Now Reading:

PH’s first-ever minor program in alternative learning will soon be offered at UP


It’s official: The University of the Philippines Diliman (UPD) will soon be offering the country’s first-ever Minor in Alternative Learning System (ALS) program. Starting next semester, students from various disciplines within UPD—including education, community development, art studies, psychology, European languages, and philosophy—can enroll in the program. 

“Ito ang ambag ng aming kolehiyo sa ALS cause. Sana marami ring colleges [o] universities ang maki-ambag,” wrote UP College of Education (UPCEd) professor Mercedes Arzadon in a Facebook post. (“It’s our college’s contribution to the ALS cause. We hope this encourages other colleges and universities to follow suit.”) This is also in accordance with Republic Act 11510 mandating higher education institutions to establish undergraduate programs for ALS.

For a quick refresher, ALS is a parallel learning system that paves an alternative pathway for those who have no access to formal education. It aims to provide basic education and functional literacy (through flexible learning arrangements) for out-of-school youth and adults who are unable to attend formal schooling due to various reasons: geographic isolation, poverty, cultural barriers, and other similar circumstances.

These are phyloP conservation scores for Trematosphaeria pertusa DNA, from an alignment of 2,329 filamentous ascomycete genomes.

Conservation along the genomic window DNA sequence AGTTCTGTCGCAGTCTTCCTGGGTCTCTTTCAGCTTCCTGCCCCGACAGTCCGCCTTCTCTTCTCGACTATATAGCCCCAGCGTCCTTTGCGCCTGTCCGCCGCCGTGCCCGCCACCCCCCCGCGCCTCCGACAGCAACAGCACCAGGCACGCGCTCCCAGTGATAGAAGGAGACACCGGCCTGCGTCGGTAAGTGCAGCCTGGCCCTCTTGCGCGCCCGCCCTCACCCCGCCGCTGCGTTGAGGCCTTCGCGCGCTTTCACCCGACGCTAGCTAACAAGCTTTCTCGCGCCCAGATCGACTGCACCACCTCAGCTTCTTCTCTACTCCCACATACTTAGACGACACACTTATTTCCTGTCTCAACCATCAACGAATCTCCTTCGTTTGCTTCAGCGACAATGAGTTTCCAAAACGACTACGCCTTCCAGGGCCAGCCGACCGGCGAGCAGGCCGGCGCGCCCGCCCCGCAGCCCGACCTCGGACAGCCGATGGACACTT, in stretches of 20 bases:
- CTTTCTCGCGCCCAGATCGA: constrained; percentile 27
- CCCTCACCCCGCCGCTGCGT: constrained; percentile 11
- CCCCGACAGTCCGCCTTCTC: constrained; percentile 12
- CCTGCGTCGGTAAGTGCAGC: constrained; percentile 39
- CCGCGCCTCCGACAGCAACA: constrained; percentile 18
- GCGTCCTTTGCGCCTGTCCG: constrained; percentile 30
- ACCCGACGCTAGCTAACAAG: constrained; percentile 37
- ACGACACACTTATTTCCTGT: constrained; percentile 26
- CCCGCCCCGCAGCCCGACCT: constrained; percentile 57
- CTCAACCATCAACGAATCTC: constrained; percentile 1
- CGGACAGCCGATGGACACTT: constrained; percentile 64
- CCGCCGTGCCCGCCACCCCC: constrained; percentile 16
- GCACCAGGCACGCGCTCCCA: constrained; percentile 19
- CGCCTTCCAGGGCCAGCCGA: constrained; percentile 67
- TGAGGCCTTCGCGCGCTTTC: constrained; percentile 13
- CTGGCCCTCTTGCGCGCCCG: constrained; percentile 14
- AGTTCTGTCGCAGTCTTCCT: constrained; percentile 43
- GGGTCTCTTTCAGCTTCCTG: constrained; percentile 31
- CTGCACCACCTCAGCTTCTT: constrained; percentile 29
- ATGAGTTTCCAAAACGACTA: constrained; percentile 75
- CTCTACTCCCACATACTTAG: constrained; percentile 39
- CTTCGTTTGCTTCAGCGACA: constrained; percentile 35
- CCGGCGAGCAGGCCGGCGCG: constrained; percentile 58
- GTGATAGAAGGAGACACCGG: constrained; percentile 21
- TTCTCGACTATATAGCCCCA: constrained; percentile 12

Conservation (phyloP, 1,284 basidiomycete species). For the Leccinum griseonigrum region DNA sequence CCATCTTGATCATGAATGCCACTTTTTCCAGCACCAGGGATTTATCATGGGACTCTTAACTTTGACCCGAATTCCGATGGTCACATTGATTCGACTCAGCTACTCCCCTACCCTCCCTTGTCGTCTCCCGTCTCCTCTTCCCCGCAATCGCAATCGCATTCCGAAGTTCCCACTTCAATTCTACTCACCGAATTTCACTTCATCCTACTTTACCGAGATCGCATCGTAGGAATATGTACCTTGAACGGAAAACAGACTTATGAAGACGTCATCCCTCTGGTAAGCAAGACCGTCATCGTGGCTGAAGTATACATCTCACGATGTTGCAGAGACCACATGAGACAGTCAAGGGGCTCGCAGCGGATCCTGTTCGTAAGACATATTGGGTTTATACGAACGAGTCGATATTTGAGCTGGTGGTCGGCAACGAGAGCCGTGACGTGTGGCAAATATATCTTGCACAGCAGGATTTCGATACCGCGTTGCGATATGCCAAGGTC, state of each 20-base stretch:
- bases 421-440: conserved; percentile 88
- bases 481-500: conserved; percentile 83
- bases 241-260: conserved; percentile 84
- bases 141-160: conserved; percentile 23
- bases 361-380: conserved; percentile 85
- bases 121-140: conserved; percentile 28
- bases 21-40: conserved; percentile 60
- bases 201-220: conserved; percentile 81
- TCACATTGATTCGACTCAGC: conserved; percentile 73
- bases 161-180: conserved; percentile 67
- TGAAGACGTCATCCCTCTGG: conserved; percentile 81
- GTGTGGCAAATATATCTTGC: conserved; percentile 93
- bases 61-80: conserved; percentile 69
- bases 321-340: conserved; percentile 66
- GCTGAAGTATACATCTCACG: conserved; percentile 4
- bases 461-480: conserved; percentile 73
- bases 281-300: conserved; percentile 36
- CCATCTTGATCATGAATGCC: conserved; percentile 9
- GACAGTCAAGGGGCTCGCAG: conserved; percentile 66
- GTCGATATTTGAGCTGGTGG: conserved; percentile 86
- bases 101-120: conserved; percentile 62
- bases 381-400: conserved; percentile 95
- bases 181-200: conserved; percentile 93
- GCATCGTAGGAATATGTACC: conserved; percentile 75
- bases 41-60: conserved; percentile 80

As per the Alliance of Concerned Teachers, hiring more than 100,000 new teachers is a must to properly address the “teacher shortage” in the country. “We need to hire 147,000 new teachers to be able to lower the class size to 35,” said deputy secretary general Dana Beltran. But if this only accounts for traditional classroom setups, the number could even be higher when factoring in the need for community-based educators.

UPD’s new minor program seeks to bridge this gap by equipping students into becoming effective mobile (or community) teachers, instructional managers, administrators, material creators, researchers, resource generators, policy analysts, and advocates for ALS.

The importance of ALS specialization

According to the research report that justified UPCEd’s program proposal, most baccalaureate education degrees in the country only prepare future teachers for the formal school system—but not for non-formal learning. Currently, teachers who get hired to ALS posts don’t necessarily need to have an ALS-specific degree (or complete ALS units as a prerequisite to hiring). 

However, specialized programs are essential to fulfilling the goal of Education for All in the UN global agenda: “No child left behind.” “Without intervention, those who study to become teachers, particularly the academically successful who pass university cutoff points, will not likely be channeled towards ALS where more of them are needed, but rather more to the formal system, where more of their learners are dropping out,” wrote the researchers.

UPD’s Minor in ALS program is a step in the right direction as it demonstrates the university’s commitment to contributing to the development of a more inclusive and equitable educational system in the country. Furthermore, it’s important for other academic institutions to embrace and support this movement, and to provide opportunities for students to explore and engage with alternative learning methodologies.


Read more:

‘No child left behind’ is DepEd’s battle cry. But why is there no allocated budget for SPED?

Why is ROTC not mandatory anymore? A look into the brutal history

Making English the medium of instruction doesn’t necessarily equate to quality education


Photos from UPCEd Professor Mercedes Arzadon



Written by

Input your search keywords and press Enter.